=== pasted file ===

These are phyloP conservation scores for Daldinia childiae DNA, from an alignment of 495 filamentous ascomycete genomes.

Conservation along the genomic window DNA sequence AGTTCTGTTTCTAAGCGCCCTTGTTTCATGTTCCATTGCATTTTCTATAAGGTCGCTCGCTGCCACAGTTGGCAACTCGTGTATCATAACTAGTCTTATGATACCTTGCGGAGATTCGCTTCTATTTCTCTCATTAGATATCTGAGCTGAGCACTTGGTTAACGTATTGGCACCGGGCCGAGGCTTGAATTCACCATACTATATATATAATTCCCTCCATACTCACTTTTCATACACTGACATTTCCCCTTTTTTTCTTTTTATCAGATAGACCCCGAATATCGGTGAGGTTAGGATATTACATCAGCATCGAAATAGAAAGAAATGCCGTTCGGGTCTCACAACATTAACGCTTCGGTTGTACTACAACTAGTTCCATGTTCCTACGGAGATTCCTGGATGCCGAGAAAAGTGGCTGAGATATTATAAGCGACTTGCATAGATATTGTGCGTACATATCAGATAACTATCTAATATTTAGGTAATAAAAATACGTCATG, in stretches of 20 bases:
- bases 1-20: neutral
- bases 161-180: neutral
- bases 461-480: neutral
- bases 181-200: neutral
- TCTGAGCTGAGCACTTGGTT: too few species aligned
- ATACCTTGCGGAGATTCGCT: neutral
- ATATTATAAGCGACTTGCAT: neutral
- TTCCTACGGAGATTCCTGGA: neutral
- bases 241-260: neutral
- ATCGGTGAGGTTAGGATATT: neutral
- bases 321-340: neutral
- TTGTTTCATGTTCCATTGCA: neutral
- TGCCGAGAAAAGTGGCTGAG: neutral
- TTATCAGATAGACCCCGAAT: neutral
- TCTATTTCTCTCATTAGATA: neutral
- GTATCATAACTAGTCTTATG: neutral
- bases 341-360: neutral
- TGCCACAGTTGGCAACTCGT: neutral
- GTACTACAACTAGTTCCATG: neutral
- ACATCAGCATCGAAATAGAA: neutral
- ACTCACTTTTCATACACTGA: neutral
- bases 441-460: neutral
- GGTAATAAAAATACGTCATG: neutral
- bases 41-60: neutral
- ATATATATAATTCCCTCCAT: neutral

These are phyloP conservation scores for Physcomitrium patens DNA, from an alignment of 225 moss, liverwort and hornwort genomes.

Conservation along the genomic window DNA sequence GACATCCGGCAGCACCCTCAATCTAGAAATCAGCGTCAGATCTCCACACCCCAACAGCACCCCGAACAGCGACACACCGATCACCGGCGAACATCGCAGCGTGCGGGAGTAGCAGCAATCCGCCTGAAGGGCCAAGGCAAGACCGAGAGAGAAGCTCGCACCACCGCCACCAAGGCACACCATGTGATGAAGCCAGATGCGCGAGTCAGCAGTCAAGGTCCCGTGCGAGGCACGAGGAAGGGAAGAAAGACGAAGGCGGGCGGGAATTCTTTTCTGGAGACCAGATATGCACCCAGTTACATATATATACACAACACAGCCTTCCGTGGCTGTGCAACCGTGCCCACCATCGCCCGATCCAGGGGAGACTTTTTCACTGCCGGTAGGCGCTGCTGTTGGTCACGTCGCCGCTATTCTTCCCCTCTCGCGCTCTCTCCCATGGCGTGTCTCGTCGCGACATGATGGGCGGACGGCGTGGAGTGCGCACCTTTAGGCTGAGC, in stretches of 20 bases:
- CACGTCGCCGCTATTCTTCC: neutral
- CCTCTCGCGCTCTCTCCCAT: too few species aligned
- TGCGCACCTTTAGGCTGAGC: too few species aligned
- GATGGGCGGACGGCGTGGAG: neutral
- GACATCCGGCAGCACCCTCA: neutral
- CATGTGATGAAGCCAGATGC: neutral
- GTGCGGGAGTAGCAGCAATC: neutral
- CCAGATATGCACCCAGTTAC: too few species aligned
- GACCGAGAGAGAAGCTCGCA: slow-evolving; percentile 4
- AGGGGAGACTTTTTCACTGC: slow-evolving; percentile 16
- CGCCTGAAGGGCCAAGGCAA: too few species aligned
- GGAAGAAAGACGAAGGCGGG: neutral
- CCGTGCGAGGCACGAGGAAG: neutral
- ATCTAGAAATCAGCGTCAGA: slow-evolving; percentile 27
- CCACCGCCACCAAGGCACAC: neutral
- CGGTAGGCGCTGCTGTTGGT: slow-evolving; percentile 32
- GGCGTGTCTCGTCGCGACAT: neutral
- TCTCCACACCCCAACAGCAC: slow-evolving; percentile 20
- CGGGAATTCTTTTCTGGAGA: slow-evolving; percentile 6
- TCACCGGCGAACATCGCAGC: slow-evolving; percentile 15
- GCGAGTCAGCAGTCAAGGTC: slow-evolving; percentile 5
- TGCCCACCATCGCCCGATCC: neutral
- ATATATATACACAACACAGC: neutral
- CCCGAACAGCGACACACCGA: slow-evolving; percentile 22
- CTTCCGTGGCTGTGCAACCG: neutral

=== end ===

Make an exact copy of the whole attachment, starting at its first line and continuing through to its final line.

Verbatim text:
These are phyloP conservation scores for Daldinia childiae DNA, from an alignment of 495 filamentous ascomycete genomes.

Conservation along the genomic window DNA sequence AGTTCTGTTTCTAAGCGCCCTTGTTTCATGTTCCATTGCATTTTCTATAAGGTCGCTCGCTGCCACAGTTGGCAACTCGTGTATCATAACTAGTCTTATGATACCTTGCGGAGATTCGCTTCTATTTCTCTCATTAGATATCTGAGCTGAGCACTTGGTTAACGTATTGGCACCGGGCCGAGGCTTGAATTCACCATACTATATATATAATTCCCTCCATACTCACTTTTCATACACTGACATTTCCCCTTTTTTTCTTTTTATCAGATAGACCCCGAATATCGGTGAGGTTAGGATATTACATCAGCATCGAAATAGAAAGAAATGCCGTTCGGGTCTCACAACATTAACGCTTCGGTTGTACTACAACTAGTTCCATGTTCCTACGGAGATTCCTGGATGCCGAGAAAAGTGGCTGAGATATTATAAGCGACTTGCATAGATATTGTGCGTACATATCAGATAACTATCTAATATTTAGGTAATAAAAATACGTCATG, in stretches of 20 bases:
- bases 1-20: neutral
- bases 161-180: neutral
- bases 461-480: neutral
- bases 181-200: neutral
- TCTGAGCTGAGCACTTGGTT: too few species aligned
- ATACCTTGCGGAGATTCGCT: neutral
- ATATTATAAGCGACTTGCAT: neutral
- TTCCTACGGAGATTCCTGGA: neutral
- bases 241-260: neutral
- ATCGGTGAGGTTAGGATATT: neutral
- bases 321-340: neutral
- TTGTTTCATGTTCCATTGCA: neutral
- TGCCGAGAAAAGTGGCTGAG: neutral
- TTATCAGATAGACCCCGAAT: neutral
- TCTATTTCTCTCATTAGATA: neutral
- GTATCATAACTAGTCTTATG: neutral
- bases 341-360: neutral
- TGCCACAGTTGGCAACTCGT: neutral
- GTACTACAACTAGTTCCATG: neutral
- ACATCAGCATCGAAATAGAA: neutral
- ACTCACTTTTCATACACTGA: neutral
- bases 441-460: neutral
- GGTAATAAAAATACGTCATG: neutral
- bases 41-60: neutral
- ATATATATAATTCCCTCCAT: neutral

These are phyloP conservation scores for Physcomitrium patens DNA, from an alignment of 225 moss, liverwort and hornwort genomes.

Conservation along the genomic window DNA sequence GACATCCGGCAGCACCCTCAATCTAGAAATCAGCGTCAGATCTCCACACCCCAACAGCACCCCGAACAGCGACACACCGATCACCGGCGAACATCGCAGCGTGCGGGAGTAGCAGCAATCCGCCTGAAGGGCCAAGGCAAGACCGAGAGAGAAGCTCGCACCACCGCCACCAAGGCACACCATGTGATGAAGCCAGATGCGCGAGTCAGCAGTCAAGGTCCCGTGCGAGGCACGAGGAAGGGAAGAAAGACGAAGGCGGGCGGGAATTCTTTTCTGGAGACCAGATATGCACCCAGTTACATATATATACACAACACAGCCTTCCGTGGCTGTGCAACCGTGCCCACCATCGCCCGATCCAGGGGAGACTTTTTCACTGCCGGTAGGCGCTGCTGTTGGTCACGTCGCCGCTATTCTTCCCCTCTCGCGCTCTCTCCCATGGCGTGTCTCGTCGCGACATGATGGGCGGACGGCGTGGAGTGCGCACCTTTAGGCTGAGC, in stretches of 20 bases:
- CACGTCGCCGCTATTCTTCC: neutral
- CCTCTCGCGCTCTCTCCCAT: too few species aligned
- TGCGCACCTTTAGGCTGAGC: too few species aligned
- GATGGGCGGACGGCGTGGAG: neutral
- GACATCCGGCAGCACCCTCA: neutral
- CATGTGATGAAGCCAGATGC: neutral
- GTGCGGGAGTAGCAGCAATC: neutral
- CCAGATATGCACCCAGTTAC: too few species aligned
- GACCGAGAGAGAAGCTCGCA: slow-evolving; percentile 4
- AGGGGAGACTTTTTCACTGC: slow-evolving; percentile 16
- CGCCTGAAGGGCCAAGGCAA: too few species aligned
- GGAAGAAAGACGAAGGCGGG: neutral
- CCGTGCGAGGCACGAGGAAG: neutral
- ATCTAGAAATCAGCGTCAGA: slow-evolving; percentile 27
- CCACCGCCACCAAGGCACAC: neutral
- CGGTAGGCGCTGCTGTTGGT: slow-evolving; percentile 32
- GGCGTGTCTCGTCGCGACAT: neutral
- TCTCCACACCCCAACAGCAC: slow-evolving; percentile 20
- CGGGAATTCTTTTCTGGAGA: slow-evolving; percentile 6
- TCACCGGCGAACATCGCAGC: slow-evolving; percentile 15
- GCGAGTCAGCAGTCAAGGTC: slow-evolving; percentile 5
- TGCCCACCATCGCCCGATCC: neutral
- ATATATATACACAACACAGC: neutral
- CCCGAACAGCGACACACCGA: slow-evolving; percentile 22
- CTTCCGTGGCTGTGCAACCG: neutral